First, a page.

Contributing to FlowFuse

This guide will help you get setup to contribute to the FlowFuse project.

The core of the FlowFuse platform is available under the Apache-2.0 license and we welcome contributions from the community.

Software Requirements

This guide assumes you have a working development environment including:

  • Node.js 18/20
  • Platform build tools
    • Linux: apt-get install build-essential
    • MacOS: xcode-select --install
    • Windows: installed as part of the official node.js installer
      • ☑️ Automatically install the necessary tools must be checked
  • Git

Project Repositories

There are a number of repositories under the FlowFuse GitHub organisation that make up the platform.

Repository Description
FlowFuse This is the core of the platform.
installer The installer for the platform
driver-localfs The LocalFS driver. This deploys instances to the local system.
driver-docker The Docker driver. This deploys instances as containers in a Docker-managed environment.
driver-k8s The Kubernetes driver. This deploys instances as containers in a Kubernetes-managed environment.
nr-launcher The launcher application is used to start and monitor an individual instance of Node-RED in the FlowFuse platform. This includes a number of Node-RED plugins used to integrate with the FlowFuse platform.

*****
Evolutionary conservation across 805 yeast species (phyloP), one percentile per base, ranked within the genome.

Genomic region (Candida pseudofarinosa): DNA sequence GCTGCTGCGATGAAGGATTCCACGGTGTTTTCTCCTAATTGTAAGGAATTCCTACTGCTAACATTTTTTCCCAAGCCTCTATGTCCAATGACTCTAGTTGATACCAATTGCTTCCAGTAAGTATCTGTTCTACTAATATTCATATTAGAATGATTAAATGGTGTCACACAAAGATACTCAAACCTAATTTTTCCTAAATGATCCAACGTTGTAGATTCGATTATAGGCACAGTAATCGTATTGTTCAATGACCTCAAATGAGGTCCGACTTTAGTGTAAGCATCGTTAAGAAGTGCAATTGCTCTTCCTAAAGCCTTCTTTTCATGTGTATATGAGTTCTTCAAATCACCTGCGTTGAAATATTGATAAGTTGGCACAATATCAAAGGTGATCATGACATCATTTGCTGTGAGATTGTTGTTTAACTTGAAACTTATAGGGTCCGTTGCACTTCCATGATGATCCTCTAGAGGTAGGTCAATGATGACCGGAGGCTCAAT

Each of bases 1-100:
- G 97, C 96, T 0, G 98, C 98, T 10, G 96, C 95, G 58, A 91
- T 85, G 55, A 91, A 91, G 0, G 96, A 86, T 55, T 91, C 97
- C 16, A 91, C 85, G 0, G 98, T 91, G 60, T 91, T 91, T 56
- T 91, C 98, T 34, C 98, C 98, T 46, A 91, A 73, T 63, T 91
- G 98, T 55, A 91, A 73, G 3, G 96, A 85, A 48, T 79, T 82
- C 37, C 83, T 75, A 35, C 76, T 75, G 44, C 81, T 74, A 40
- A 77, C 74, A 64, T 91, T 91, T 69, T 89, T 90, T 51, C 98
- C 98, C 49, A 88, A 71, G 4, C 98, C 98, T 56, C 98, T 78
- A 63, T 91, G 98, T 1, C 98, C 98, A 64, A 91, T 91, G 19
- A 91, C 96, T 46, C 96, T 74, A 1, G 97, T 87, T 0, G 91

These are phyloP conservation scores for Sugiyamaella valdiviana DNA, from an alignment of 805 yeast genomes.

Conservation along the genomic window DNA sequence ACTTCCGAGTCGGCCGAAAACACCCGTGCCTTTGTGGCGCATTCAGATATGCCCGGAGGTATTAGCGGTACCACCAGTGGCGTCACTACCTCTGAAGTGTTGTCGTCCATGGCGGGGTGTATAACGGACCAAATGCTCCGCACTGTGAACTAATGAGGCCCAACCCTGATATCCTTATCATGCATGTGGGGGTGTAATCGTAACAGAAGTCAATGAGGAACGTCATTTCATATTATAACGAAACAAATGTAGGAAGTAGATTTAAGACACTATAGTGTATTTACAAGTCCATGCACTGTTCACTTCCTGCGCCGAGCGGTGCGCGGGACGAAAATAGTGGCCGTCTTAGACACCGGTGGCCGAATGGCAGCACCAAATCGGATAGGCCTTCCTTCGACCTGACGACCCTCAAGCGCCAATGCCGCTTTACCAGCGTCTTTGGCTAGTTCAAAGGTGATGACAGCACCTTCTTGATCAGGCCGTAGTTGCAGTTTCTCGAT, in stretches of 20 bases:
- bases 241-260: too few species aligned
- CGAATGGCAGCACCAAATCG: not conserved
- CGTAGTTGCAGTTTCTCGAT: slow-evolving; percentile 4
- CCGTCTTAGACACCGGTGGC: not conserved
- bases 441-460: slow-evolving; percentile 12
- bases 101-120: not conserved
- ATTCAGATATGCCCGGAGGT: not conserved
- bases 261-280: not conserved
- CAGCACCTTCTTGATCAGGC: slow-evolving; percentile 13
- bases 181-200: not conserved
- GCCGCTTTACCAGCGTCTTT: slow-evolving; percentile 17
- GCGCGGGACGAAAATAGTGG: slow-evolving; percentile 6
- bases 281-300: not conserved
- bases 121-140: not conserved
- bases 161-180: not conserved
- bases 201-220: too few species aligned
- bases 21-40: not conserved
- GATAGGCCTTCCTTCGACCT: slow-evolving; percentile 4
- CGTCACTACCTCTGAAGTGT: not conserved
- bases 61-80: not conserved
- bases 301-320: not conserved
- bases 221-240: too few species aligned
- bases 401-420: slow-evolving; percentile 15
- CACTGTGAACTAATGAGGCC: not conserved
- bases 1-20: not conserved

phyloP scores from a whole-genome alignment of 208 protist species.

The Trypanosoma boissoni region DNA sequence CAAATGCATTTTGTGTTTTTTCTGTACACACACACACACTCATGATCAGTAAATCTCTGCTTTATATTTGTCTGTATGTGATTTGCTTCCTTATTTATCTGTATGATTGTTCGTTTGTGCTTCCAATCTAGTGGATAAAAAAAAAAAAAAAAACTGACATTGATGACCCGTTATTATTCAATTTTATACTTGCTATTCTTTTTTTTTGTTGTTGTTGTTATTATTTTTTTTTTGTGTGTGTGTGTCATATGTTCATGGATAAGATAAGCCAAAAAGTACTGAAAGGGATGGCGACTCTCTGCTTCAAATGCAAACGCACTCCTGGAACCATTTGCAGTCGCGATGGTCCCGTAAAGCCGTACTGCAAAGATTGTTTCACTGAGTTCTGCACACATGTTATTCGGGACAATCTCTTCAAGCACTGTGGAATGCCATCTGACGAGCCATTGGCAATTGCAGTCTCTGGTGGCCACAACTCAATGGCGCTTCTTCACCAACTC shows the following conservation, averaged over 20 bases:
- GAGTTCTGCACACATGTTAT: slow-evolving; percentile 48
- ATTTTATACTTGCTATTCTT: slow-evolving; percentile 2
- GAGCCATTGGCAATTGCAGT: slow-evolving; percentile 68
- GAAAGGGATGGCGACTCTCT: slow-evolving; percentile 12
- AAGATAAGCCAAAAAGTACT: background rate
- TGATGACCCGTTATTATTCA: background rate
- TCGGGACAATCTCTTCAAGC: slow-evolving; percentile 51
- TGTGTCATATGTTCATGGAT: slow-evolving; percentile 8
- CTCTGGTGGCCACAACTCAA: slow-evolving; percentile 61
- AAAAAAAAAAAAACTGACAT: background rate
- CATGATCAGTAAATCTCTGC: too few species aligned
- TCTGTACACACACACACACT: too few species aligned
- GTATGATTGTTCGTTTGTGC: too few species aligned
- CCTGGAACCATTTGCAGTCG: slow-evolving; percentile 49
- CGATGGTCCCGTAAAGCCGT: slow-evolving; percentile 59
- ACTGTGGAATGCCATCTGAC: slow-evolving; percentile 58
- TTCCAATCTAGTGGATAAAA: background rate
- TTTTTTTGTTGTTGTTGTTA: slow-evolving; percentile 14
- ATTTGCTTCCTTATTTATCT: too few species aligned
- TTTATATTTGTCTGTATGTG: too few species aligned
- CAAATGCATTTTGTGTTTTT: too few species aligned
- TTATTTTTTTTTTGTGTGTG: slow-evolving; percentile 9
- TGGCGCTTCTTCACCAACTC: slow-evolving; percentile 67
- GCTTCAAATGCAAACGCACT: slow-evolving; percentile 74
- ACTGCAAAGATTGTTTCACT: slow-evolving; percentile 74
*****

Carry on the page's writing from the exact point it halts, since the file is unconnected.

Setting Up A Development Environment

With the project split across multiple repositories, setting up a development environment manually takes quite a lot of steps to ensure everything is checked out and configured properly.

To make it easier, you can use the FlowFuse Development Environment project to get set up.

The following steps will get your development environment setup in no time:

git clone
cd flowforge-dev-env
npm install
npm run init

This clones all of the main project repositories, installs their dependencies and builds the repositories that need it.

All of the repositories are cloned under the packages directory:

└── packages
├── device-agent
├── docker-compose
├── driver-docker
├── driver-k8s
├── driver-localfs
├── file-server
├── flowfuse
├── helm
├── installer
├── nr-file-nodes
├── nr-launcher
└── nr-project-nodes

More details on using the FlowForge Development Environment are available in its documentation.

FlowFuse Code Structure

The FlowFuse/flowfuse repository is the core of the platform and where you'll likely want to begin.

├── bin
├── config - build config files
├── docs
├── etc - FlowFuse platform configuration files
├── forge - Platform core code
│ ├── config
│ ├── containers
│ ├── db
│ ├── ee
│ ├── lib
│ ├── licensing
│ ├── monitor
│ ├── postoffice
│ ├── routes
│ └── settings
├── frontend - Frontend code